Putin's Rasputin Urges Russia to Arm Cuba in Echo of Kennedy Missile Crisis

A Russian political philosopher and propagandist believed to have influenced Vladimir Putin's war in Ukraine has said Moscow should send arms to its allies to retaliate against Western countries giving weapons to Kyiv's forces.

Aleksandr Dugin is a 60-year-old intellectual and former Moscow State University professor, who has been described variously as "Putin's Rasputin", "Putin's philosopher" and even "Putin's brain."

He is believed to have the ear of the Russian president and his theories are thought to have shaped Moscow's annexation of Crimea in 2014 as well as the full-scale invasion of Ukraine that started on February 24.

Drawing on an ideology of an illiberal totalitarian Russian Empire that runs from Dublin to Vladivostok, Dugin's vision is to challenge the U.S. and "Atlanticism."

In a week in which the U.K. and the U.S. announced further military help for Ukraine, Dugin said in a VKontakte post that Russia should, in turn, respond by arming U.S. adversaries.

Russian President Vladimir Putin
Philosopher, Aleksandr Dogin, known as "Putin's brain," who is believed to be an influence on Russian President Vladimir Putin, has said that Moscow should arm its allies. Pictured, Putin in Saint Petersburg on April 27, 2022. ALEXEY DANICHEV/Getty Images

"If the United States and European countries are calmly supplying weapons to Ukraine, why shouldn't Russia also supply various weapons systems to its partners and proxies," Dogin wrote on the Russian social media network Tuesday.

His suggestion is for Russia to arm groups, including the Kurds, Hezbollah and Hamas in a move that would send an "unequivocal signal to the Turks, Israel, and will also make the Americans worry in Iraq and Syria."

He also said that weapons could also be given to North Korea, Serbia and Republika Srpska—the political subdivision of Bosnia and Herzegovina. He added, "of course, in Latin America, it is necessary to strengthen the distribution regime, first by arming Cuba, Nicaragua and Venezuela well."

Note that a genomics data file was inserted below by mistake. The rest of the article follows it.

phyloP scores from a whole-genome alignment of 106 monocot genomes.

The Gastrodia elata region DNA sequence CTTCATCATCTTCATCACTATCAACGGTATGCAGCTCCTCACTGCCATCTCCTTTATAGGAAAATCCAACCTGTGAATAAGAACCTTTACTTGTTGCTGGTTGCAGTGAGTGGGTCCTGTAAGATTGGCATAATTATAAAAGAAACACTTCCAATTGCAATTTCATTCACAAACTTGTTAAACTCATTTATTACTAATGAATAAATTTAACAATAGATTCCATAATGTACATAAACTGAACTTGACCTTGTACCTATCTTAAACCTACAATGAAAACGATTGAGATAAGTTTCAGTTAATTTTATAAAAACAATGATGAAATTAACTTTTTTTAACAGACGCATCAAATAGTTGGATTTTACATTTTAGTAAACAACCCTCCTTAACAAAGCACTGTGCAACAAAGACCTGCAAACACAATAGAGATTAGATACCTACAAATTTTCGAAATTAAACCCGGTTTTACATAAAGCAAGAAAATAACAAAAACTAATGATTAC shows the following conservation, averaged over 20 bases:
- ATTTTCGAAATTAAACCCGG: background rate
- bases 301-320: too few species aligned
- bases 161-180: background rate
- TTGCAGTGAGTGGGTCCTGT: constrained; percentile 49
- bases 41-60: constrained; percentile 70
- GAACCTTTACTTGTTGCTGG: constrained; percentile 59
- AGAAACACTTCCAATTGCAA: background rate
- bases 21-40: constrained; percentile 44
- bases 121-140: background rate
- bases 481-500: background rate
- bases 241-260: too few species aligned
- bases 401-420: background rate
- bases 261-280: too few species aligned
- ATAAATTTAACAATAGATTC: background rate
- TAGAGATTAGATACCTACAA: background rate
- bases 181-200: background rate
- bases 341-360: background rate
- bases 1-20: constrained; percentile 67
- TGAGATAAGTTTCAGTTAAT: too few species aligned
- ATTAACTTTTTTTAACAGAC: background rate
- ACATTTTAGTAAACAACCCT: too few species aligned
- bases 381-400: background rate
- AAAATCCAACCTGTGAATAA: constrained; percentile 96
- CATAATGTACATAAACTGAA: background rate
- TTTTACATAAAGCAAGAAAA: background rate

Dogin said that such deliveries of arms would be accompanied by "the physical presence of our military, which Washington does not particularly like."

In January and with tensions high between the West and Moscow over its military buildup by Ukraine, Russia's deputy foreign minister Sergei Ryabkov refused to rule out the possibility the Kremlin would order military deployments to Cuba and Venezuela.

"What Dugin is talking about here is basically a broader mobilization of Russian support for anti-western powers," said Samuel Ramani, associate fellow at the London think tank, the Royal United Services Institute (RUSI).

"It is part of a broader call for distracting NATO and the West. The argument that the Russians are making is that the West is trying to distract Russia by trying to open up new fronts," he told Newsweek, "so we should distract them back."

The Guardian reported this month that Russia was receiving military hardware and munitions for the Ukraine war from Iraq, through Iranian weapons smuggling networks.

Ramani said "it's possible that Russia could intervene over there," as well as in Bosnia, which Russian ambassador Igor Kalbukhov has threatened if it pursued NATO membership.

"But the idea of arming in Latin America is extremely remote," Ramani said, "the Russians have not made any movements towards backing that kind of policy."

An attempt by Moscow to deploy military assets to Cuba occurred most notably when the Soviet Union tried to put nuclear weapons on the Caribbean island in 1962. The brinkmanship between Moscow and Washington is thought to be the closest the Cold War superpowers came to nuclear war.

"I think it's bluster and bluff from Dugin, but it's certainly something to watch out for," Ramani said.

In response to Moscow's criticism of the U.S. arming Kyiv, a State Department spokesperson told Newsweek that the Russian government "has sought to deflect responsibility for its actions by attempting to shift the blame for its unprovoked, unjustifiable, and brutal war in Ukraine."

"The Kremlin is clearly and solely responsible for any escalation. Putin started this war, and he could end it whenever he wants."

Update 4/30/22, 12:45 p.m. ET: This story has been updated with a U.S. State Department response.

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